V is for virtual, L is for live and in person.
V Streaming on demand until Sunday, March 21: Children’s Theatre Company: “Seedfolks.” Sonja Parks plays 11 different characters in a tour-de-force one-person show adapted from the Newbery-winning book by Paul Fleischman. Using her face, body, and voice – she doesn’t even make a costume change – Parks is a nine-year-old Vietnamese girl who plants seeds in a vacant lot in an inner-city Cleveland neighborhood. She’s an old Romanian woman, a fitness-obsessed teenager, a Hispanic boy. She’s several people dancing, and you’ll swear you can see them all. “Seedfolks” toured to New York, Nebraska and eight cities across Minnesota. Originally scheduled to return this month as CTC’s first post-COVID live stage production – this was announced back in July 2020, when we still didn’t know the size of the hammer – it’s back for a shorter run in an expertly filmed version. Ages 8 and up. FMI and tickets (pay-what-you-want, $25/35/45).
V Streaming on demand through March 31: Open Eye Theatre: Open Eye @ Home: “Diary of a Madman.” A new radio-play production of Nikolai Gogol’s short story about a government clerk who slowly goes insane. We haven’t yet heard this (we will!), but it has impeccable credentials: presented by Open Eye Theatre, adapted and performed by master storyteller Kevin Kling, with original music and soundscape by composer/musician Victor Zupanc. Kling and Zupanc have collaborated on many children’s plays, orchestral and theatrical productions. Free with registration.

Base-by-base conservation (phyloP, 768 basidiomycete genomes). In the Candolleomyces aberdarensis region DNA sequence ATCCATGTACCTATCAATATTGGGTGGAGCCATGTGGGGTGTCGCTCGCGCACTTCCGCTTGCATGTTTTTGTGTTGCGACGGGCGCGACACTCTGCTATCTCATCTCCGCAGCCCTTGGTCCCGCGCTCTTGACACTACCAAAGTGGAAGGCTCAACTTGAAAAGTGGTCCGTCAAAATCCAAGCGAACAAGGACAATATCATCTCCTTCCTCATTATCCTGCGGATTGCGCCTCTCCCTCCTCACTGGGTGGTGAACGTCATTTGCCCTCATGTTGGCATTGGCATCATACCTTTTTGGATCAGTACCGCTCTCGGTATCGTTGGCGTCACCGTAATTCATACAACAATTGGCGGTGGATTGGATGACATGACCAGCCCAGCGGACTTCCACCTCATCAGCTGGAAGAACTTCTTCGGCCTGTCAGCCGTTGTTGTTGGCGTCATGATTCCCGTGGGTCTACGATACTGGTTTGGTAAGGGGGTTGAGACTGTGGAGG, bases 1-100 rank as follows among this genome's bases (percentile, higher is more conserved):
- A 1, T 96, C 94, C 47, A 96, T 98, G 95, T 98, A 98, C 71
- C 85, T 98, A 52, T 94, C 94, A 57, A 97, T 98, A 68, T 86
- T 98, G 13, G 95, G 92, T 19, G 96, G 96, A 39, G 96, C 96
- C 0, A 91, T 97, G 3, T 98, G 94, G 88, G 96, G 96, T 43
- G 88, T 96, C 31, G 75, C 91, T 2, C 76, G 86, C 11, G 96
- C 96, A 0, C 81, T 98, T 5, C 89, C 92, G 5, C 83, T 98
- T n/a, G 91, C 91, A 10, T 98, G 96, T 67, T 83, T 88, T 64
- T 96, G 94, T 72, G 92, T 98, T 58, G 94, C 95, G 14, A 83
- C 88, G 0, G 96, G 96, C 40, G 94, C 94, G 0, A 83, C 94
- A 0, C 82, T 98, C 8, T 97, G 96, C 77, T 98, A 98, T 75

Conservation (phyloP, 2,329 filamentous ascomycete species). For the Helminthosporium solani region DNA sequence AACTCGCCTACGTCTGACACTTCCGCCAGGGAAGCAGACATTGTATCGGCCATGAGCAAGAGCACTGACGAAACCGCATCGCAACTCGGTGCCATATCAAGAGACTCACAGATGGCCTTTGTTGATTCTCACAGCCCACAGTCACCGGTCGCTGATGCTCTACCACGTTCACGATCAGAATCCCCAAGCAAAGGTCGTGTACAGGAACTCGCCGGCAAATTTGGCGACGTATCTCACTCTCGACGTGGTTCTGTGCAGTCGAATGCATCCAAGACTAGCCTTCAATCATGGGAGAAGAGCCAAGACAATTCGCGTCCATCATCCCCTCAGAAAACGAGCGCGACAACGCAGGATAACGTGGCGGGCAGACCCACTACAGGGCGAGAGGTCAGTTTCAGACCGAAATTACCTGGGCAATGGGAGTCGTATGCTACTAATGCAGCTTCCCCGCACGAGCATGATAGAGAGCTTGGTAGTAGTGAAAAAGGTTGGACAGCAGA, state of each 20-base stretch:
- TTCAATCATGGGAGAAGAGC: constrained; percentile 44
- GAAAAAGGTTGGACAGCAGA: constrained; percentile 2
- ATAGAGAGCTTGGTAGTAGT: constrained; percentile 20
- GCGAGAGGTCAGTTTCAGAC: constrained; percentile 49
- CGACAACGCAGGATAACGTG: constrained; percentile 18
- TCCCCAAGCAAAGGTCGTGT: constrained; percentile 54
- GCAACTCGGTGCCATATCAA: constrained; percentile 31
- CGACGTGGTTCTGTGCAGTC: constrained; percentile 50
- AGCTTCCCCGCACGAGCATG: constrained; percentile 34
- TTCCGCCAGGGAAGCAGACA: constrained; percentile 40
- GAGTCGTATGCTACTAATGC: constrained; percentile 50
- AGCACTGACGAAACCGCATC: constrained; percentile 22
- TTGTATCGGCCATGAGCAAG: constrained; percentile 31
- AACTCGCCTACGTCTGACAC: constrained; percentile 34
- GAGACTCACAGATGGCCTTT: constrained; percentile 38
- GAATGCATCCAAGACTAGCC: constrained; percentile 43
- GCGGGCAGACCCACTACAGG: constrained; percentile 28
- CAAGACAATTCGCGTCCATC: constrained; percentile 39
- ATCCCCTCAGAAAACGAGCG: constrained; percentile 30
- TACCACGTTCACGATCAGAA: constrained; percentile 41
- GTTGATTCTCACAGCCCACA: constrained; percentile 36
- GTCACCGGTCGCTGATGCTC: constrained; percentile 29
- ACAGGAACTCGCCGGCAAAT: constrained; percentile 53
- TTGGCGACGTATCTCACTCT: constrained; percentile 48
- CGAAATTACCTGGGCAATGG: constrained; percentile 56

V Livestreaming Thursday, March 18, 7 p.m.: UMN English Writers Series: First Books. The Creative Writing Program’s annual event continues (virtually) with debut authors reading from their books and discussing the path to publication. Mike Alberti’s “Some People Let You Down: Stories” won the 2020 Katherine Ann Porter Prize; Alberti is managing director of the Minnesota Prison Writing Workshop. In her glowingly reviewed “Miracle Country: A Memoir,” Kendra Atleework returns to the Eastern Sierra Nevada, where she grew up. Joseph Harris’ “You’re in the Wrong Place: Stories” is a lyrical deconstruction of postindustrial American life and a Michigan Notable Book Award winner. Haitian-born, Minnesota-based Beaudelaine Pierre’s “You May Have the Suitcase Now” is forthcoming. Free with registration.